Some of Florida's estimated 300,000 medical marijuana users have learned the hard way that although it's legal to use cannabis to relieve certain conditions, they can still face consequences at work and school.
Take, for instance, the Nova Southeastern University student with chronic stomach pain whose education and career were derailed when her drug test came back positive for THC. Or consider the case of the former City of Miami employee who said he was fired for using medical marijuana despite disclosing so in a job interview and providing his state-issued card. Both filed suit against the respective institutions they say discriminated against them for using medical marijuana.
The state statute on medical pot upholds an employer's right to enforce drug-free policies and doesn't require employers to accommodate workers' medical marijuana use. But a new Florida House bill could change that. Proposed by Rep. Tina Polsky of Boca Raton, the bill would provide some employment protections to people who use medical marijuana.
"I think this bill is timely and it's cognizant of the growing number of medical marijuana users in the state of Florida," says Adam Kemper, a Boca Raton employment attorney who specializes in medical marijuana compliance.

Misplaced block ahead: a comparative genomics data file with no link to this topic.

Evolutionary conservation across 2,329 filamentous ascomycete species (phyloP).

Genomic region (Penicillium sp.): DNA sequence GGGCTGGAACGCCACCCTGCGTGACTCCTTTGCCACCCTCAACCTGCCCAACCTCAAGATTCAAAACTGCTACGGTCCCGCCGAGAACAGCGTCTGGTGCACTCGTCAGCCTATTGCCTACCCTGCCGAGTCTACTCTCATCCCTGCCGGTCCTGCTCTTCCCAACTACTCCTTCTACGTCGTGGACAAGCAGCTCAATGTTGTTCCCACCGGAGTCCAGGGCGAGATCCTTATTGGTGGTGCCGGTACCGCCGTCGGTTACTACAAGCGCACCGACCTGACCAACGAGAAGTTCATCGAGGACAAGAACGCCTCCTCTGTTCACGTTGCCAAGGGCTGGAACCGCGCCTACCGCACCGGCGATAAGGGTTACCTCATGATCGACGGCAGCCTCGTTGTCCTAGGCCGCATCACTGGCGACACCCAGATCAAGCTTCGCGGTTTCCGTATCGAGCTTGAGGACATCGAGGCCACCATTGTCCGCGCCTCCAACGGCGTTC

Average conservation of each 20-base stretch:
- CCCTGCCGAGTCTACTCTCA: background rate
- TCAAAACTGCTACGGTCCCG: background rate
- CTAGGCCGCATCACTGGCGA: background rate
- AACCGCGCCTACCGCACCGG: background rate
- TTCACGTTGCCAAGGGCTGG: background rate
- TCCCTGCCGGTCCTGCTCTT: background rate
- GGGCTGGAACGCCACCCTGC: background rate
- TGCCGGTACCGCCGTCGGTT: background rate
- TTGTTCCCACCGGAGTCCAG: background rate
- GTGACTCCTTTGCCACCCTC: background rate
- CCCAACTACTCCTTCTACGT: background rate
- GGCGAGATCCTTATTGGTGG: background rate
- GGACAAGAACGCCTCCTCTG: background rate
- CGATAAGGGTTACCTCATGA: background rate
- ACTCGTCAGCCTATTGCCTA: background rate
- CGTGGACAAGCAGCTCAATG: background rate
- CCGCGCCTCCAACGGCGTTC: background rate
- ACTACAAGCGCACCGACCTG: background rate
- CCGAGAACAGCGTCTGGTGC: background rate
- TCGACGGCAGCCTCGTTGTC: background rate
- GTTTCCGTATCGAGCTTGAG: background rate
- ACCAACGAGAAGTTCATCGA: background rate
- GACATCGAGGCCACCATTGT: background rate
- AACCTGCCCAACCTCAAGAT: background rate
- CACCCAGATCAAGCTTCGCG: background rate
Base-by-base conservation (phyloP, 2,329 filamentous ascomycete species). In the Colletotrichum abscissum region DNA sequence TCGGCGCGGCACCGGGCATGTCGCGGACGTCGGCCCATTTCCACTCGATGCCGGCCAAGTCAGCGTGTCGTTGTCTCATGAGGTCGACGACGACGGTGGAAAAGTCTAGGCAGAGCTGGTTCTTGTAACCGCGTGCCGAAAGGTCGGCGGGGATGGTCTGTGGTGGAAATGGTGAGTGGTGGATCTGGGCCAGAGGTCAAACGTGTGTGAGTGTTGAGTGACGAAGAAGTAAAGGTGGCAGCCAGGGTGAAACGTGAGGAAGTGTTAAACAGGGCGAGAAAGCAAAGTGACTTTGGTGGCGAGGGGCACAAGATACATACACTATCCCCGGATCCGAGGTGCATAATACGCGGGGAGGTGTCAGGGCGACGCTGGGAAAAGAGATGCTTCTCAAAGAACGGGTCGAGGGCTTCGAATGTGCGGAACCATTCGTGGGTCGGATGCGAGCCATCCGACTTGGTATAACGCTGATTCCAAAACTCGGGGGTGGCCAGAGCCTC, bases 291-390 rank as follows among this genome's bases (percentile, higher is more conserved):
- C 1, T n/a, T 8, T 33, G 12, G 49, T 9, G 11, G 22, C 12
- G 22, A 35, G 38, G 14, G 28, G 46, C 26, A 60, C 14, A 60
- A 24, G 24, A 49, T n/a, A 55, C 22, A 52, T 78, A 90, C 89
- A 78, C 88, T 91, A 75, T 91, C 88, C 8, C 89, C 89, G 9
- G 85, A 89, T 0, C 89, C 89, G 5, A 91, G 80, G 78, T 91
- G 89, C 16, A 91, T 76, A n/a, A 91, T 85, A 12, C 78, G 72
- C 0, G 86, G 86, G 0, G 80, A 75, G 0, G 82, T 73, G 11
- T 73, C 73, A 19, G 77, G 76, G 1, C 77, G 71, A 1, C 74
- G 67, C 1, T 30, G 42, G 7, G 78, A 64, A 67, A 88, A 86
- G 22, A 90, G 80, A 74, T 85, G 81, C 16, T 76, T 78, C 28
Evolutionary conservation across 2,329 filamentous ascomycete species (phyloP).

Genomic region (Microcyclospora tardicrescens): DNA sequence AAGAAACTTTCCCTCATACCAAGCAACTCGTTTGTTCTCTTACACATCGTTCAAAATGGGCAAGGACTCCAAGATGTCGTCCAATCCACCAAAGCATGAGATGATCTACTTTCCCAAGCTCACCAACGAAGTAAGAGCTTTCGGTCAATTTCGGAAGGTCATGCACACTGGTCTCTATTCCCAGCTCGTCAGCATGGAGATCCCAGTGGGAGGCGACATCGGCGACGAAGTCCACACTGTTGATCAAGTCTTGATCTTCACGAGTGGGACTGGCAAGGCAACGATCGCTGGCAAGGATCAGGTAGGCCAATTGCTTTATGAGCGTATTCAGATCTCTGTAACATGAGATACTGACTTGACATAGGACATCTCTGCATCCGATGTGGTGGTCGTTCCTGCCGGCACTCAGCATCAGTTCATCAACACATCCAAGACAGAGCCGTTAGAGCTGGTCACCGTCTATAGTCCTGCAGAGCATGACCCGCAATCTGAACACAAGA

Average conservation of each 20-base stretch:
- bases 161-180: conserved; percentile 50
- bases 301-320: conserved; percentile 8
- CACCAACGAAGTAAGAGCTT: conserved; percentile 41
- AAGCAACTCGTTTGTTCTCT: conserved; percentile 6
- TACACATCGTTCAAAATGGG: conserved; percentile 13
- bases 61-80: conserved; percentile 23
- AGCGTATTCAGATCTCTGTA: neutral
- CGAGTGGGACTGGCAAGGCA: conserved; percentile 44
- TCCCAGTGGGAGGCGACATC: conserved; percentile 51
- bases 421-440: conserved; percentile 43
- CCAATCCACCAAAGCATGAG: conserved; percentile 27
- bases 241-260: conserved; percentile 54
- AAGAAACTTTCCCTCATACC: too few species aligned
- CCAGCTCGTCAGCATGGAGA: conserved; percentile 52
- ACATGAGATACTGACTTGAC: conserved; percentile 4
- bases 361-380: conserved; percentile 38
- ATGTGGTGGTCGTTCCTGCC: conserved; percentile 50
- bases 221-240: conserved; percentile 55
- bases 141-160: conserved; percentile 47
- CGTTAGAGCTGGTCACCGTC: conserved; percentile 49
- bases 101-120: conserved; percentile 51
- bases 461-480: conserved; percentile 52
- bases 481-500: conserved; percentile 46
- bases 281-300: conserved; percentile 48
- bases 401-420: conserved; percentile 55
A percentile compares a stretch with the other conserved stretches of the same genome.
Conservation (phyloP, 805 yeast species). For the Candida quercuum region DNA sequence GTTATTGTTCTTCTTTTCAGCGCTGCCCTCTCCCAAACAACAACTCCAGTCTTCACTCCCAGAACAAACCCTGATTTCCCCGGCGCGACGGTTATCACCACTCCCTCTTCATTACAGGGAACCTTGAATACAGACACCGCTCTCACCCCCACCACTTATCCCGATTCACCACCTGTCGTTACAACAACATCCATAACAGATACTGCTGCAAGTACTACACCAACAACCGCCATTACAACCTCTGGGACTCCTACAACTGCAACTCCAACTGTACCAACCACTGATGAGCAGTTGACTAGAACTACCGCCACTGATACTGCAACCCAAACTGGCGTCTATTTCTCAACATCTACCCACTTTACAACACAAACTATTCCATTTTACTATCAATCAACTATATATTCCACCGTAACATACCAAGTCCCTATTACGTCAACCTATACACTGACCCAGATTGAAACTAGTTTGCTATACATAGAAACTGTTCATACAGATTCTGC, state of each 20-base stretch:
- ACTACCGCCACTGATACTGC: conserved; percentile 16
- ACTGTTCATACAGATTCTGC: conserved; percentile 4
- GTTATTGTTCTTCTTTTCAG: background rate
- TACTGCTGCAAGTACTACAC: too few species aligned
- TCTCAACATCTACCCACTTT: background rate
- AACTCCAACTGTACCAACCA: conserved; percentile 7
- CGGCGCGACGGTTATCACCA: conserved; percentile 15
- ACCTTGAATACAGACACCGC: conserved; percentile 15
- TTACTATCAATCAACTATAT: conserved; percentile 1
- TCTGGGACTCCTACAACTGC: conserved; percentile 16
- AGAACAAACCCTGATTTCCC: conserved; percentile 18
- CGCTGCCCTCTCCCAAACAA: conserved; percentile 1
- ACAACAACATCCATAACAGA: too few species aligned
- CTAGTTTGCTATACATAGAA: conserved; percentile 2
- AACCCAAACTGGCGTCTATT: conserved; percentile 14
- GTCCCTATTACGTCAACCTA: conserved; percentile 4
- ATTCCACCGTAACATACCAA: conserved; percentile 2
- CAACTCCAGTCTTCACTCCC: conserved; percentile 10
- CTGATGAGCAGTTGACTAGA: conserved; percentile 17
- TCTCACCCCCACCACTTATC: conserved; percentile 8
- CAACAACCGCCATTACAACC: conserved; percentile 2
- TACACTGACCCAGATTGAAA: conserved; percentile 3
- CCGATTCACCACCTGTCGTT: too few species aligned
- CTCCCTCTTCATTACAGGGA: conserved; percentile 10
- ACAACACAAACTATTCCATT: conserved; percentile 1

Polsky's bill would bar employers from discriminating against, firing, demoting, or taking any other "adverse personnel action" against employees who are card-carrying pot users. Exceptions include workers performing safety-sensitive job duties such as operating machinery, fighting fires, driving, carrying a firearm, handling hazardous materials, or caring for children or patients.
Under the new bill, if employees' or job applicants' drug tests were to come back positive, companies would be required to give written notice so the person can explain those test results. Doctor certifications and medical marijuana cards would be considered proof of legal use. And if an employee were to be fired or otherwise penalized for using pot, the bill would allow that person to sue their employer for damages and reinstatement.
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The bill would also allow employers to take action if they believed an employee's pot use was hampering that person's performance.
"If you're impaired to the point that it's affecting your job, the employer can discharge you for that," Kemper says.
The bill doesn't address employees' rights related to employers asking questions about the conditions that require medical pot use. But federal law says companies can ask about a person's medical history only if the person has already disclosed a medical condition for which they're seeking accommodation under the Americans With Disabilities Act or if they're requesting medical leave. Employers can also ask medical questions if they suspect a condition is affecting an employee's performance or safety on the job.
"That would cross the line if employers asked those personal questions," Kemper says.